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HomeOpinionEditorialGuest Editorial – February 2013:Dr Miriam Pepper

Guest Editorial – February 2013:
Dr Miriam Pepper

It was predicted to be a hot summer. And hot it has been indeed. Temperature records have tumbled across Australia – including the hottest day, the longest heat-wave, and the hottest four-month period.

Bushfires blazed at the start of the year in multiple states. Later, while fires still burned in Gippsland, communities in southeast Queensland and northern NSW experienced severe flooding – some for the second time within as many years.

Australia is one of climate change’s frontlines, and also a major source of its primary cause – fossil fuels.

While the mercury soared and the fires roared, Jonathan Moylan issued a fake press release claiming that the ANZ bank, which is bankrolling a massive new coal project at Maules Creek in north-western NSW, had withdrawn its loan. Whitehaven Coal’s share price plummeted temporarily before the hoax was uncovered.

The scale of fossil fuel expansion in Australia is astonishing. Already the world’s biggest coal exporter, planned mine expansion could see this output double. The implications locally for farmland, forests, human health and aquatic life as well as globally for the climate are severe.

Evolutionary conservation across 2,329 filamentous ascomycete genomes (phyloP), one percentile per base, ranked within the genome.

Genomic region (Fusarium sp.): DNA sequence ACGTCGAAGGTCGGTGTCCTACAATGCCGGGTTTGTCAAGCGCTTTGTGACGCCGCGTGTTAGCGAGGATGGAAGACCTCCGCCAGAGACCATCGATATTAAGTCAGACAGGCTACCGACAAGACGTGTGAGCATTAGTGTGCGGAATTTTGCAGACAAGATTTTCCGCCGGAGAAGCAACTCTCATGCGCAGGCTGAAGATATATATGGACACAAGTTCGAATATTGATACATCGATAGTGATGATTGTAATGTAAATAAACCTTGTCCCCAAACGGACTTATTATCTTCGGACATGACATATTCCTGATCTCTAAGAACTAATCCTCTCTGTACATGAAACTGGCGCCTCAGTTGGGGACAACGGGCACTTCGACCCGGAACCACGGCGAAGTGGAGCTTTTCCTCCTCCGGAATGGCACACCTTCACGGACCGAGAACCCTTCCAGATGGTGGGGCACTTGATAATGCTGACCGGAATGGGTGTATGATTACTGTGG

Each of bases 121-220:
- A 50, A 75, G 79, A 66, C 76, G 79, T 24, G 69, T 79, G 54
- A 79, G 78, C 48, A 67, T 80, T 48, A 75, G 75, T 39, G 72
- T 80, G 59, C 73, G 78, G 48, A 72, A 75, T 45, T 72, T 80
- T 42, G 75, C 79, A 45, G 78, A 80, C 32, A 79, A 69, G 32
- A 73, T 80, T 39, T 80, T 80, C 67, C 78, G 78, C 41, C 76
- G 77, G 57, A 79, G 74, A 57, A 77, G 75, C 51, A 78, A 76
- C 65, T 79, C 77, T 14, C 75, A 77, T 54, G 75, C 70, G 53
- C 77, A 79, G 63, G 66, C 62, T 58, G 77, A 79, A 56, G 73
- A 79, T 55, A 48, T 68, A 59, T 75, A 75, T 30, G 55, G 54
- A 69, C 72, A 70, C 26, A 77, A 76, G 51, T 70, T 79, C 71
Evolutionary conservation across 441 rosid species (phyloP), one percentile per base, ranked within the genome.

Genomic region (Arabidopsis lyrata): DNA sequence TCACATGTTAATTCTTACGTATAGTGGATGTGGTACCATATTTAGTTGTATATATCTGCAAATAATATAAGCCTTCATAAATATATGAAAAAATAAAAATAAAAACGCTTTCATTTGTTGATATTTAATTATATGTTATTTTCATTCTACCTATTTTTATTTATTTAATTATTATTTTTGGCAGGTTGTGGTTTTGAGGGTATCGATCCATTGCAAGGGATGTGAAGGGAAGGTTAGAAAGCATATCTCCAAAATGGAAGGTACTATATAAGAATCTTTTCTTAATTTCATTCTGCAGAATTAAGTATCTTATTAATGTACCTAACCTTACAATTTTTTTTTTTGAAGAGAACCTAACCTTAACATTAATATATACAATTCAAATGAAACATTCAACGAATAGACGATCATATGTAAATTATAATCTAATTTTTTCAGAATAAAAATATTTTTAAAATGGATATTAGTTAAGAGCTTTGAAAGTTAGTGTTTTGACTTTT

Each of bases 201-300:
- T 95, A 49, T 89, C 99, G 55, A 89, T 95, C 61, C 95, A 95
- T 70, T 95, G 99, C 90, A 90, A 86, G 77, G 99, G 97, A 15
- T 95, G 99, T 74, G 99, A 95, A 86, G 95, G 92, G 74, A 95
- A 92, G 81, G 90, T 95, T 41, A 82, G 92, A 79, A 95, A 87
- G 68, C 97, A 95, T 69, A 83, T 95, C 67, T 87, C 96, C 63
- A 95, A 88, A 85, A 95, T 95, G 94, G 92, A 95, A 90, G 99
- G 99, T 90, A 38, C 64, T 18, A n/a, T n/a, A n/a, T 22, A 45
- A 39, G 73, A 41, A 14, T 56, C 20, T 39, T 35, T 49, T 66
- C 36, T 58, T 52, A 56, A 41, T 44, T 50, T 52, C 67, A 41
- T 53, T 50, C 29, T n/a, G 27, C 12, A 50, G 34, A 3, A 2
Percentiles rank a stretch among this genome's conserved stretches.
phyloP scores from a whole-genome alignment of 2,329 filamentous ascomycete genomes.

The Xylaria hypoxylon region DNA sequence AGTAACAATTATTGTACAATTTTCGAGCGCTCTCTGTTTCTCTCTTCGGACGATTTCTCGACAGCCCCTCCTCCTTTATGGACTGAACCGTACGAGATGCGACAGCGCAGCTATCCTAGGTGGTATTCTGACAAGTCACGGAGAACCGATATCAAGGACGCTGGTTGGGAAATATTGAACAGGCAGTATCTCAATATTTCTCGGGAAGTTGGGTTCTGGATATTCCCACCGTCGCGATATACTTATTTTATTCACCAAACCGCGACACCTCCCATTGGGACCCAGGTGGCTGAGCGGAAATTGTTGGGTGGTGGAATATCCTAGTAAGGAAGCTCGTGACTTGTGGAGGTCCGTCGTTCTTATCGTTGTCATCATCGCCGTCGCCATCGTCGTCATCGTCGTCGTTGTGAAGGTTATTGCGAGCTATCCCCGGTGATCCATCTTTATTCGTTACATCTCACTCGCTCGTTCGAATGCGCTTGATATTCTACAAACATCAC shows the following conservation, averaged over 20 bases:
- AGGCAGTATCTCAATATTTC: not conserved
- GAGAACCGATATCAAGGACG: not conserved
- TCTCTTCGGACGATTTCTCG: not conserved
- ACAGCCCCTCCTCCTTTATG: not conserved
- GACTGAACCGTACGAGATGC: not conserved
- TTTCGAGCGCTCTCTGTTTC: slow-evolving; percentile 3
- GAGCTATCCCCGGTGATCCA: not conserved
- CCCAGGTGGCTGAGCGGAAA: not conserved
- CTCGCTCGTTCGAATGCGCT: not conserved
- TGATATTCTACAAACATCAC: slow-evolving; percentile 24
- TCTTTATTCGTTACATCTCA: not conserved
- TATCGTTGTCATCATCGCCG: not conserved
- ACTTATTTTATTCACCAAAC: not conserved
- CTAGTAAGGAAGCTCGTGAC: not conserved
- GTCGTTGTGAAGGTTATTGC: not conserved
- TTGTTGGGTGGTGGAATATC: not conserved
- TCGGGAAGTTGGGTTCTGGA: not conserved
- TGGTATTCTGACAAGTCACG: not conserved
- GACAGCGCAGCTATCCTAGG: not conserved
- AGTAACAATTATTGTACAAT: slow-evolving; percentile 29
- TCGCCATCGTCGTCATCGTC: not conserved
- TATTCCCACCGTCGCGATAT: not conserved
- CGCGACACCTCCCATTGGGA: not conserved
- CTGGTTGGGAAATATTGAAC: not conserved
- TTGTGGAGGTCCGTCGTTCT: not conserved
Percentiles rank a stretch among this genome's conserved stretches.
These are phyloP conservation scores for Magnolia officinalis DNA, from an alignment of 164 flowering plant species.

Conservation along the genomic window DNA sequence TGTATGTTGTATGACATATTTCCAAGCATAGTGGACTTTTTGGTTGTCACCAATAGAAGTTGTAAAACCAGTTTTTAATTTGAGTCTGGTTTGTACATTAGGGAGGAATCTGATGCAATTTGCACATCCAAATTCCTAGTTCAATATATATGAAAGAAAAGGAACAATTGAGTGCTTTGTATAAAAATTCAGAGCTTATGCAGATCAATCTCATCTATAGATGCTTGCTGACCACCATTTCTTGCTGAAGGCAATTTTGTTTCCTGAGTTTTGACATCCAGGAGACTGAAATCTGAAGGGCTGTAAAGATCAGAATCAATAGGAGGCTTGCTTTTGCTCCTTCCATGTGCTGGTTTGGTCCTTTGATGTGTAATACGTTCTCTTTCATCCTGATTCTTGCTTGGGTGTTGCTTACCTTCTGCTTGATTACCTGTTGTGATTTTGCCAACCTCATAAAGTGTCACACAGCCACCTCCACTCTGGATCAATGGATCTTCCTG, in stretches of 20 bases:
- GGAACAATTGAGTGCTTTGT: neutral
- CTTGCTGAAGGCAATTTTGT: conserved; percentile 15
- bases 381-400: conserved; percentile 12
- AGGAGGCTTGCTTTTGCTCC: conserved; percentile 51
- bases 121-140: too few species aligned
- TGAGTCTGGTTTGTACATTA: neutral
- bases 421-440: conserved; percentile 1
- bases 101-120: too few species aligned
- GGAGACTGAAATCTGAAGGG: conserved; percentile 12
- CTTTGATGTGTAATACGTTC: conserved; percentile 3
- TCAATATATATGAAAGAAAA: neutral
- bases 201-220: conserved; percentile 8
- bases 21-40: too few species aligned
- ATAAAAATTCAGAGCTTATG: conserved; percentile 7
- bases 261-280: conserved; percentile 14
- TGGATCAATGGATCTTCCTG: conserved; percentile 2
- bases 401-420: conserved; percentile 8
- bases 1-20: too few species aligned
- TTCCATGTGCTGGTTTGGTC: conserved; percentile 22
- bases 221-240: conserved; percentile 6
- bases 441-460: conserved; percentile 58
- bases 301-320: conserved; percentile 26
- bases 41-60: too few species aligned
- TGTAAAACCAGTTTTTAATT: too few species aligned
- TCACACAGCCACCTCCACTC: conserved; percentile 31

I have previously had the privilege of participating with Moylan at coal protests. And at around the time of his ANZ stunt, John the Baptist was in the Christian lectionary. For me, the parallels between John and Jonathan have been striking.

John the Baptist lived in the wilderness. Jono the Activist has been camping for some time in the Leard State Forest near Maules Creek, at a Front Line Action on Coal mine blockade.

John got himself locked up by criticising the behaviour of Herod, the then ruler of Galilee. For making the announcement that ANZ should have made, Jono could now face a potential 10-year gaol sentence or a fine of up to $500,000.

When followers suggested that John the Baptist might be the Messiah, he pointed away from himself and towards the Christ that was yet to come. When the spotlight has been shone onto Moylan, he has repeatedly deflected the attention towards the resistance of the Maules Creek community and towards the impacts if the project goes ahead – the loss of farmland and critically endangered forest, the drawdown and potential contamination of the aquifer, the coal dust, the impacts on the global climate.

In a recent opinion piece, Moylan urges us to act: “We are living in a dream world if we think that politicians and the business world are going to sort out the problem of coal expansion on their own. History shows us that when power relations are unevenly matched, change always comes from below. Every right we have has come from ordinary people doing extraordinary things and the time to act is rapidly running out.”

Whatever our age, ability or infirmity we can all play a part in such change from below.

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